Hundreds of lakes and a few seas of liquid hydrocarbons have been observed by the Cassini spacecraft to cover the polar regions of Titan.
A significant fraction of these lakes or seas could possibly be interconnected with subsurface liquid reservoirs of alkanes. In this paper, we investigate the interplay that would happen between a reservoir of liquid hydrocarbons located in Titan's subsurface and a hypothetical clathrate reservoir that progressively forms if the liquid mixture diffuses throughout a preexisting porous icy layer.
To do so, we use a statistical-thermodynamic model in order to compute the composition of the clathrate reservoir that forms as a result of the progressive entrapping of the liquid mixture. This study shows that clathrate formation strongly fractionates the molecules between the liquid and the solid phases.
Depending on whether the structure I or structure II clathrate forms, the present model predicts that the liquid reservoirs would be mainly composed of either propane or ethane, respectively. The other molecules present in the liquid are trapped in clathrates.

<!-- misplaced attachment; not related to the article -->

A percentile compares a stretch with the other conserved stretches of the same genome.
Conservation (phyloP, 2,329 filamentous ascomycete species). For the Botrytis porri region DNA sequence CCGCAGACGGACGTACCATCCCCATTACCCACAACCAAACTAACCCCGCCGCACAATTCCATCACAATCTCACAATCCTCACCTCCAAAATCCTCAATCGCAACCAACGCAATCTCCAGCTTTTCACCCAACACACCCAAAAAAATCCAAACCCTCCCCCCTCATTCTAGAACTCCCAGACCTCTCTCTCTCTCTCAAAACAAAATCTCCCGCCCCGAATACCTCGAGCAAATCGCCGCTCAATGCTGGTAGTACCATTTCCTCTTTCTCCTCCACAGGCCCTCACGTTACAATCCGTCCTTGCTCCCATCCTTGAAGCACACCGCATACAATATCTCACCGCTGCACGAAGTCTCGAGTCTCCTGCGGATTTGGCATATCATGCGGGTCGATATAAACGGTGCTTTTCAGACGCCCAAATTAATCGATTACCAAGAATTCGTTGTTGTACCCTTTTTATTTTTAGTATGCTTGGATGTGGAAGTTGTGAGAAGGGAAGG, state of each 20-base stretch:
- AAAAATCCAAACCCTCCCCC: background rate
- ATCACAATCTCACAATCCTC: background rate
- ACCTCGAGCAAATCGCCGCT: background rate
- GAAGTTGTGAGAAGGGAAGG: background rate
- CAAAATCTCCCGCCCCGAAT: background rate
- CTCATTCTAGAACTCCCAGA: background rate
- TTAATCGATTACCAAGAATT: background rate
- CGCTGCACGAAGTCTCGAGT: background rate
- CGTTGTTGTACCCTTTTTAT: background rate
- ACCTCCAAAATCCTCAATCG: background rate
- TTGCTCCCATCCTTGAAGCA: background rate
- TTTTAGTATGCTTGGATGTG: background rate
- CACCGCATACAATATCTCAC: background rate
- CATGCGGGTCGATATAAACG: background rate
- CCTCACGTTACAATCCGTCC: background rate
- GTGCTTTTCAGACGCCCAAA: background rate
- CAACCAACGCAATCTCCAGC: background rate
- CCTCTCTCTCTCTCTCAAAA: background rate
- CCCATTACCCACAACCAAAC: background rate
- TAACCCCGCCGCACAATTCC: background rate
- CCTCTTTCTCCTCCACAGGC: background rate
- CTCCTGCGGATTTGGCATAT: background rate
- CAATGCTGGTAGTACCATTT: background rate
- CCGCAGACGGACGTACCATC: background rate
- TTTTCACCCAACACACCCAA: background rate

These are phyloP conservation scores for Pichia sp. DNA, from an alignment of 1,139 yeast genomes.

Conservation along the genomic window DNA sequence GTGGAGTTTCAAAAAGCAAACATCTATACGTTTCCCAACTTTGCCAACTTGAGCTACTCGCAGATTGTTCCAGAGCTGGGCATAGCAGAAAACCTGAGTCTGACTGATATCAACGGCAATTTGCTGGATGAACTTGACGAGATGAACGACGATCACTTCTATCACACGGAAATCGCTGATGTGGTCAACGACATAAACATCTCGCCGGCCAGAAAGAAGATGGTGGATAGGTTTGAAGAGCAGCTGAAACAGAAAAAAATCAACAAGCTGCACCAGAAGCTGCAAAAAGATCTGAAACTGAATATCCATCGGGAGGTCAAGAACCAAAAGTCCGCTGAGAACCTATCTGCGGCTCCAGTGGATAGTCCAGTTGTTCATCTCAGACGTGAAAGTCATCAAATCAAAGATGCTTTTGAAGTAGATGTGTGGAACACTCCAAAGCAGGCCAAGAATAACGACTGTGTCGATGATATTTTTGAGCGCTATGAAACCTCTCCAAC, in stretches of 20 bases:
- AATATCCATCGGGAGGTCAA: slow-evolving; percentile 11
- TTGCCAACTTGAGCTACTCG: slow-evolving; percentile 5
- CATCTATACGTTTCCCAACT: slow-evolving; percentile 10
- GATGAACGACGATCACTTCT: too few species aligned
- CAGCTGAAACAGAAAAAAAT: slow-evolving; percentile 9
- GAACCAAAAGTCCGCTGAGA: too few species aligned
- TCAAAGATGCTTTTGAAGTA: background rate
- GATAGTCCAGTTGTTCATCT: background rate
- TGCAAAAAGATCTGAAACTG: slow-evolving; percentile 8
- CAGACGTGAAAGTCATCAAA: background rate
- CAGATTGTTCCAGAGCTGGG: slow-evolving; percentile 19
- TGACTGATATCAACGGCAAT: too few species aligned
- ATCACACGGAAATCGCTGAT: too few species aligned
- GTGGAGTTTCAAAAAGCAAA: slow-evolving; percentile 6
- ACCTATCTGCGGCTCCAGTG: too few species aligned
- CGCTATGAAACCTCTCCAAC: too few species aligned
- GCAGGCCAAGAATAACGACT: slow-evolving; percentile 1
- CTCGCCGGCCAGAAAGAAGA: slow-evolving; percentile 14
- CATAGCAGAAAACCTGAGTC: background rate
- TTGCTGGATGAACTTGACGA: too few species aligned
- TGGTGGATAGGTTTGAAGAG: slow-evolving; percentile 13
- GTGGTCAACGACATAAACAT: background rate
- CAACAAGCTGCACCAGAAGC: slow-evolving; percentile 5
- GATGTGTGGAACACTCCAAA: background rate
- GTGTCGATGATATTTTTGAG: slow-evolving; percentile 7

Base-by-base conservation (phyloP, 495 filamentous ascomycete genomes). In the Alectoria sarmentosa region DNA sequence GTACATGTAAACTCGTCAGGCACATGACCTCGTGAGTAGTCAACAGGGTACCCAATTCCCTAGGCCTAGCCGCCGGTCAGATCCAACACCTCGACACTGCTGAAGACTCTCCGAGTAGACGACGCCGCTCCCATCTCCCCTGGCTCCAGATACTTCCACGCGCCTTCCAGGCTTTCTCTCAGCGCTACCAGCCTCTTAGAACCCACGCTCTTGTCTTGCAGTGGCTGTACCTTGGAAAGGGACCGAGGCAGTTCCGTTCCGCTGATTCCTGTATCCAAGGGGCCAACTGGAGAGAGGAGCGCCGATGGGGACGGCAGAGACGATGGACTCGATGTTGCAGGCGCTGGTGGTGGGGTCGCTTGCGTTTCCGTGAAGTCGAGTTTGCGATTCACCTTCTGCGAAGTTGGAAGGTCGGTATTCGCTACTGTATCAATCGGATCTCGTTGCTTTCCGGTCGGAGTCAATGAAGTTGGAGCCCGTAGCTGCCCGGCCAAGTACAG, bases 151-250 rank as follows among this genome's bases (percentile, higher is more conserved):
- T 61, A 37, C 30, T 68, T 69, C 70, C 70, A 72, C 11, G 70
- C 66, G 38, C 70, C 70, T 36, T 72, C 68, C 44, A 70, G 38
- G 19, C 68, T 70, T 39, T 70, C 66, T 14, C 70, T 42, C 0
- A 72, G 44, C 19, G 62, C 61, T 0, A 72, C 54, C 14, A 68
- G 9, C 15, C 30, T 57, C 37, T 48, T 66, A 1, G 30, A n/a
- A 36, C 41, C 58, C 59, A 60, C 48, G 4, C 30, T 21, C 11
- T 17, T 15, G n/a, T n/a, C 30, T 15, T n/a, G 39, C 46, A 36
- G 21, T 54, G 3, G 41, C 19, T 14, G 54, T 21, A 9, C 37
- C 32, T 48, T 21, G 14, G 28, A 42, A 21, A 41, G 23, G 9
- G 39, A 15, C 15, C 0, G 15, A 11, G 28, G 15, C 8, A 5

Any river or lake emanating from subsurface liquid reservoirs that significantly interacted with clathrate reservoirs should present such composition. On the other hand, lakes and rivers sourced by precipitation should contain higher fractions of methane and nitrogen, as well as minor traces of argon and carbon monoxide.
Olivier Mousis, Mathieu Choukroun, Jonathan I. Lunine, Christophe Sotin (Submitted on 26 May 2014)
Comments: Accepted for publication in Icarus
Subjects: Earth and Planetary Astrophysics (astro-ph.EP)
Cite as: arXiv:1405.6588 [astro-ph.EP] (or arXiv:1405.6588v1 [astro-ph.EP] for this version)
Submission history From: Olivier Mousis [v1] Mon, 26 May 2014 14:29:07 GMT (387kb,D)
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